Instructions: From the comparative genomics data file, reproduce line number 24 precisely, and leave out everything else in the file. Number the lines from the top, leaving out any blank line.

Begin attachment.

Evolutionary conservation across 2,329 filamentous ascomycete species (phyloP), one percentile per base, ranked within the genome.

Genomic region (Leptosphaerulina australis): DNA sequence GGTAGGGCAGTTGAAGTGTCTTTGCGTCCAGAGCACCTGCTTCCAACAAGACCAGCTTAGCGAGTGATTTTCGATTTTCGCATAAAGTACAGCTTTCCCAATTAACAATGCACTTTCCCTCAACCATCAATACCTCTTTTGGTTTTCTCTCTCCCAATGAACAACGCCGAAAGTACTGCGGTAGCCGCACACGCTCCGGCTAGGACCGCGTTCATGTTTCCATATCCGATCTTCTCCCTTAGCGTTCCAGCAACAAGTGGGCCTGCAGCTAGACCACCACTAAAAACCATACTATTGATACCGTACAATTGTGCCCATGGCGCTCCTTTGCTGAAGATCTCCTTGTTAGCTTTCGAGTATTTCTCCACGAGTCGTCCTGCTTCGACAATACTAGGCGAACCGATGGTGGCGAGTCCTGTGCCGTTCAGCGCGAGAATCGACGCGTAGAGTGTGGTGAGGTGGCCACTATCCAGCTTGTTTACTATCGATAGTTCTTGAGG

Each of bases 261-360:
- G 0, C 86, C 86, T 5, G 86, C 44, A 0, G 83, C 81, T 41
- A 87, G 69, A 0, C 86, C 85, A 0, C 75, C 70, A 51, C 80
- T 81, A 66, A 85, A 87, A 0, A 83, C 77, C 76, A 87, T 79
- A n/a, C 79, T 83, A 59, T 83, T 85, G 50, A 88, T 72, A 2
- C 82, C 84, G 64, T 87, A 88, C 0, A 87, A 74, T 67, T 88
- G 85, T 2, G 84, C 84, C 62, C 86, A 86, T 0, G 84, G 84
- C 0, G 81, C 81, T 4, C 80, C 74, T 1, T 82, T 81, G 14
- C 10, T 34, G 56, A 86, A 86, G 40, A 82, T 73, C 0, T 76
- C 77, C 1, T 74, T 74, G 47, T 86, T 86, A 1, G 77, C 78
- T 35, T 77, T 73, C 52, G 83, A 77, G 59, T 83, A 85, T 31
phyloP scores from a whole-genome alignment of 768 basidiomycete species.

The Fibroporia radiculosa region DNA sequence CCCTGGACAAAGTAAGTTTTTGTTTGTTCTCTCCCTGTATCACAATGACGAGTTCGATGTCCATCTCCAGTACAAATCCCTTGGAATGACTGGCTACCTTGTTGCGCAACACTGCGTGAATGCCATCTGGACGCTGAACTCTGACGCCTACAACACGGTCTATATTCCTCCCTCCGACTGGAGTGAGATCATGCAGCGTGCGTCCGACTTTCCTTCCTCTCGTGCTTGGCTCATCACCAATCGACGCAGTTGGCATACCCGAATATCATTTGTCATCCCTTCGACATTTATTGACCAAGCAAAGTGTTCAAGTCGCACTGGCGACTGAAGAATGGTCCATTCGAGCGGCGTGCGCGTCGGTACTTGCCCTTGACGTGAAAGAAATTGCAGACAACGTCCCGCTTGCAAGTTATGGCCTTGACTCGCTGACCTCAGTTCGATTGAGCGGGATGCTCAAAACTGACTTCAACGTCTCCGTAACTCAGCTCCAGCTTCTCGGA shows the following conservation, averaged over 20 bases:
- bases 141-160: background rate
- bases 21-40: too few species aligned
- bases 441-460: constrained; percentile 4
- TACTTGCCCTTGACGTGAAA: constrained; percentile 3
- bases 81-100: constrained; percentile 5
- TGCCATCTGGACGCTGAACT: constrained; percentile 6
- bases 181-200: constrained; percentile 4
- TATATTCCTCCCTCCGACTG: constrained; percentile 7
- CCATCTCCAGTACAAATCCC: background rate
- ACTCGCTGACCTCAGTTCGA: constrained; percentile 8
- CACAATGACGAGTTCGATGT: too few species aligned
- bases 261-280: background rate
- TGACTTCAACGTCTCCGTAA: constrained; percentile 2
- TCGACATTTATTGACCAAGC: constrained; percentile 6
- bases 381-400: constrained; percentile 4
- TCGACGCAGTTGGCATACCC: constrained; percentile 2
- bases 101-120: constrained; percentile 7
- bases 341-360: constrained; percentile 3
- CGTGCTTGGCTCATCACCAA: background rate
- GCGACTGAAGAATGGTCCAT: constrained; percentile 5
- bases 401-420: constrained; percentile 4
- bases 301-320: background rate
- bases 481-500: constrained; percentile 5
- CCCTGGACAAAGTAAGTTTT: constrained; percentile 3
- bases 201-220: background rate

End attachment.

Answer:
- CCATCTCCAGTACAAATCCC: background rate